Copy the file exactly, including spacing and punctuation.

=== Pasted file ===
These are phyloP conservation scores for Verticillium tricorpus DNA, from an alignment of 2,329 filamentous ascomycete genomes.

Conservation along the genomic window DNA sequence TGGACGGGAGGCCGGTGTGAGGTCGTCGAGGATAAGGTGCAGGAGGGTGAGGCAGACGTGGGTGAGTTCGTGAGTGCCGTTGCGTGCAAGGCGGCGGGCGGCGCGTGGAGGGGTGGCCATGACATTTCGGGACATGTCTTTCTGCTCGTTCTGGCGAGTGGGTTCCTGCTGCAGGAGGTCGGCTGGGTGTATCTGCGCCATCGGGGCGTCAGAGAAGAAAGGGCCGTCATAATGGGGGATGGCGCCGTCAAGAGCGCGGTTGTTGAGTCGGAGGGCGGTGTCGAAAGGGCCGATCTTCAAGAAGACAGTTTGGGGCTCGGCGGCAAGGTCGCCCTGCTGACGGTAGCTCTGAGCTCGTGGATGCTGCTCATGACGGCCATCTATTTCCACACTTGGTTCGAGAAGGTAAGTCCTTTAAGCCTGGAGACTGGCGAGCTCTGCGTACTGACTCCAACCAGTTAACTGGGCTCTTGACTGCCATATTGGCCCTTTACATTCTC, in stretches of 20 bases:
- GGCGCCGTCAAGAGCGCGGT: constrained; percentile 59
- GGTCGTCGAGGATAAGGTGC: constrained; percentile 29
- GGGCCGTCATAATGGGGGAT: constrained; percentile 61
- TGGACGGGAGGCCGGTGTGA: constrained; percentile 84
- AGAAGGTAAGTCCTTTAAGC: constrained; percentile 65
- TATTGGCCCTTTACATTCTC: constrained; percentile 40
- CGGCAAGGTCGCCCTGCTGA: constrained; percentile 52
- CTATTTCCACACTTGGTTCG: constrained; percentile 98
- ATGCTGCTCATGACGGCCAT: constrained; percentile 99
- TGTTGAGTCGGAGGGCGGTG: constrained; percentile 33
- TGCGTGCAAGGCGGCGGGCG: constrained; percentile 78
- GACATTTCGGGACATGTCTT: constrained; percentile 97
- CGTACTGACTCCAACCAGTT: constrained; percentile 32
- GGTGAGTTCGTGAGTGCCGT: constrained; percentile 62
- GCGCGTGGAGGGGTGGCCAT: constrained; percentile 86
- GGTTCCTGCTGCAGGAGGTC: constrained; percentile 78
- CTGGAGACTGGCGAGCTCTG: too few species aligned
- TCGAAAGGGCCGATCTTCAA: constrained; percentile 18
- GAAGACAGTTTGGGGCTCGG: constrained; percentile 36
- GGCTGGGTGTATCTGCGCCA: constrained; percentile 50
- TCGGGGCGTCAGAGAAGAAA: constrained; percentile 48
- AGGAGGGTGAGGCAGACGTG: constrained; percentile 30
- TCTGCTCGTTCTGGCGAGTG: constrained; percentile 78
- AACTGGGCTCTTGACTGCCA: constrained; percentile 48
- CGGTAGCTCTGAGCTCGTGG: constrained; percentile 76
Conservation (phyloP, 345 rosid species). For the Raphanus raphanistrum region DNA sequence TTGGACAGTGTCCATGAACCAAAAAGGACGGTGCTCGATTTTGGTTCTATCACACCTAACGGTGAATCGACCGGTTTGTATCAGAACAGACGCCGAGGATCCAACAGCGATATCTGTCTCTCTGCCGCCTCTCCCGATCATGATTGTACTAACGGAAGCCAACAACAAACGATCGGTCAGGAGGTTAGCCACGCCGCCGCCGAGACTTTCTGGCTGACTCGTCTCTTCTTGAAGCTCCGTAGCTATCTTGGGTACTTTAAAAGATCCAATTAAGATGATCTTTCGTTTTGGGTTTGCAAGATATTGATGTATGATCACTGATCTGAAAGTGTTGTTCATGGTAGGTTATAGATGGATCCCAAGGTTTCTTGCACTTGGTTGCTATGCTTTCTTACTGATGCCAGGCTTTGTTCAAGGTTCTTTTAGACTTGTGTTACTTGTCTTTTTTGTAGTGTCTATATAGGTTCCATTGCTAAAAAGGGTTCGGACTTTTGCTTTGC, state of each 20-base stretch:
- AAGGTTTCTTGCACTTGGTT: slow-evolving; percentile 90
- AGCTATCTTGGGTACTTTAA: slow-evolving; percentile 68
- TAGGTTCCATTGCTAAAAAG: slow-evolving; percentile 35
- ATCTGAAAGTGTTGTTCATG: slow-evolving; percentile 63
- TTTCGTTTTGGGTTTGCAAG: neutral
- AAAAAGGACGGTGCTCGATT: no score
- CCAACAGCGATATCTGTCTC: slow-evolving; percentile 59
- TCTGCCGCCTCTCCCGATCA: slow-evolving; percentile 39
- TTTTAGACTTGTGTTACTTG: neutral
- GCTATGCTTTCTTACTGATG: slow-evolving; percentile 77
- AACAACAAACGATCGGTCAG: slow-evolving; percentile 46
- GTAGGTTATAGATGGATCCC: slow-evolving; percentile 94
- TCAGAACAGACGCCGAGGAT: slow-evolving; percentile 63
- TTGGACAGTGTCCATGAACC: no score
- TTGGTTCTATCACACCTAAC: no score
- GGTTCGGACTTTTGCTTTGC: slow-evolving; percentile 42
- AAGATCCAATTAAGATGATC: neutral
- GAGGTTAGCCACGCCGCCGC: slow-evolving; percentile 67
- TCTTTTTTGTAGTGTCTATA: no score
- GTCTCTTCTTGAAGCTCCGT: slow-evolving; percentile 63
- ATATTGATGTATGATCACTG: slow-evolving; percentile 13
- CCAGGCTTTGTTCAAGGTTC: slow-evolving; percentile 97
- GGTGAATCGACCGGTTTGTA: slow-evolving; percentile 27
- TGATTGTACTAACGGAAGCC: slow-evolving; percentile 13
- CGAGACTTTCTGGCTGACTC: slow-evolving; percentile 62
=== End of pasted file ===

These are phyloP conservation scores for Verticillium tricorpus DNA, from an alignment of 2,329 filamentous ascomycete genomes.

Conservation along the genomic window DNA sequence TGGACGGGAGGCCGGTGTGAGGTCGTCGAGGATAAGGTGCAGGAGGGTGAGGCAGACGTGGGTGAGTTCGTGAGTGCCGTTGCGTGCAAGGCGGCGGGCGGCGCGTGGAGGGGTGGCCATGACATTTCGGGACATGTCTTTCTGCTCGTTCTGGCGAGTGGGTTCCTGCTGCAGGAGGTCGGCTGGGTGTATCTGCGCCATCGGGGCGTCAGAGAAGAAAGGGCCGTCATAATGGGGGATGGCGCCGTCAAGAGCGCGGTTGTTGAGTCGGAGGGCGGTGTCGAAAGGGCCGATCTTCAAGAAGACAGTTTGGGGCTCGGCGGCAAGGTCGCCCTGCTGACGGTAGCTCTGAGCTCGTGGATGCTGCTCATGACGGCCATCTATTTCCACACTTGGTTCGAGAAGGTAAGTCCTTTAAGCCTGGAGACTGGCGAGCTCTGCGTACTGACTCCAACCAGTTAACTGGGCTCTTGACTGCCATATTGGCCCTTTACATTCTC, in stretches of 20 bases:
- GGCGCCGTCAAGAGCGCGGT: constrained; percentile 59
- GGTCGTCGAGGATAAGGTGC: constrained; percentile 29
- GGGCCGTCATAATGGGGGAT: constrained; percentile 61
- TGGACGGGAGGCCGGTGTGA: constrained; percentile 84
- AGAAGGTAAGTCCTTTAAGC: constrained; percentile 65
- TATTGGCCCTTTACATTCTC: constrained; percentile 40
- CGGCAAGGTCGCCCTGCTGA: constrained; percentile 52
- CTATTTCCACACTTGGTTCG: constrained; percentile 98
- ATGCTGCTCATGACGGCCAT: constrained; percentile 99
- TGTTGAGTCGGAGGGCGGTG: constrained; percentile 33
- TGCGTGCAAGGCGGCGGGCG: constrained; percentile 78
- GACATTTCGGGACATGTCTT: constrained; percentile 97
- CGTACTGACTCCAACCAGTT: constrained; percentile 32
- GGTGAGTTCGTGAGTGCCGT: constrained; percentile 62
- GCGCGTGGAGGGGTGGCCAT: constrained; percentile 86
- GGTTCCTGCTGCAGGAGGTC: constrained; percentile 78
- CTGGAGACTGGCGAGCTCTG: too few species aligned
- TCGAAAGGGCCGATCTTCAA: constrained; percentile 18
- GAAGACAGTTTGGGGCTCGG: constrained; percentile 36
- GGCTGGGTGTATCTGCGCCA: constrained; percentile 50
- TCGGGGCGTCAGAGAAGAAA: constrained; percentile 48
- AGGAGGGTGAGGCAGACGTG: constrained; percentile 30
- TCTGCTCGTTCTGGCGAGTG: constrained; percentile 78
- AACTGGGCTCTTGACTGCCA: constrained; percentile 48
- CGGTAGCTCTGAGCTCGTGG: constrained; percentile 76
Conservation (phyloP, 345 rosid species). For the Raphanus raphanistrum region DNA sequence TTGGACAGTGTCCATGAACCAAAAAGGACGGTGCTCGATTTTGGTTCTATCACACCTAACGGTGAATCGACCGGTTTGTATCAGAACAGACGCCGAGGATCCAACAGCGATATCTGTCTCTCTGCCGCCTCTCCCGATCATGATTGTACTAACGGAAGCCAACAACAAACGATCGGTCAGGAGGTTAGCCACGCCGCCGCCGAGACTTTCTGGCTGACTCGTCTCTTCTTGAAGCTCCGTAGCTATCTTGGGTACTTTAAAAGATCCAATTAAGATGATCTTTCGTTTTGGGTTTGCAAGATATTGATGTATGATCACTGATCTGAAAGTGTTGTTCATGGTAGGTTATAGATGGATCCCAAGGTTTCTTGCACTTGGTTGCTATGCTTTCTTACTGATGCCAGGCTTTGTTCAAGGTTCTTTTAGACTTGTGTTACTTGTCTTTTTTGTAGTGTCTATATAGGTTCCATTGCTAAAAAGGGTTCGGACTTTTGCTTTGC, state of each 20-base stretch:
- AAGGTTTCTTGCACTTGGTT: slow-evolving; percentile 90
- AGCTATCTTGGGTACTTTAA: slow-evolving; percentile 68
- TAGGTTCCATTGCTAAAAAG: slow-evolving; percentile 35
- ATCTGAAAGTGTTGTTCATG: slow-evolving; percentile 63
- TTTCGTTTTGGGTTTGCAAG: neutral
- AAAAAGGACGGTGCTCGATT: no score
- CCAACAGCGATATCTGTCTC: slow-evolving; percentile 59
- TCTGCCGCCTCTCCCGATCA: slow-evolving; percentile 39
- TTTTAGACTTGTGTTACTTG: neutral
- GCTATGCTTTCTTACTGATG: slow-evolving; percentile 77
- AACAACAAACGATCGGTCAG: slow-evolving; percentile 46
- GTAGGTTATAGATGGATCCC: slow-evolving; percentile 94
- TCAGAACAGACGCCGAGGAT: slow-evolving; percentile 63
- TTGGACAGTGTCCATGAACC: no score
- TTGGTTCTATCACACCTAAC: no score
- GGTTCGGACTTTTGCTTTGC: slow-evolving; percentile 42
- AAGATCCAATTAAGATGATC: neutral
- GAGGTTAGCCACGCCGCCGC: slow-evolving; percentile 67
- TCTTTTTTGTAGTGTCTATA: no score
- GTCTCTTCTTGAAGCTCCGT: slow-evolving; percentile 63
- ATATTGATGTATGATCACTG: slow-evolving; percentile 13
- CCAGGCTTTGTTCAAGGTTC: slow-evolving; percentile 97
- GGTGAATCGACCGGTTTGTA: slow-evolving; percentile 27
- TGATTGTACTAACGGAAGCC: slow-evolving; percentile 13
- CGAGACTTTCTGGCTGACTC: slow-evolving; percentile 62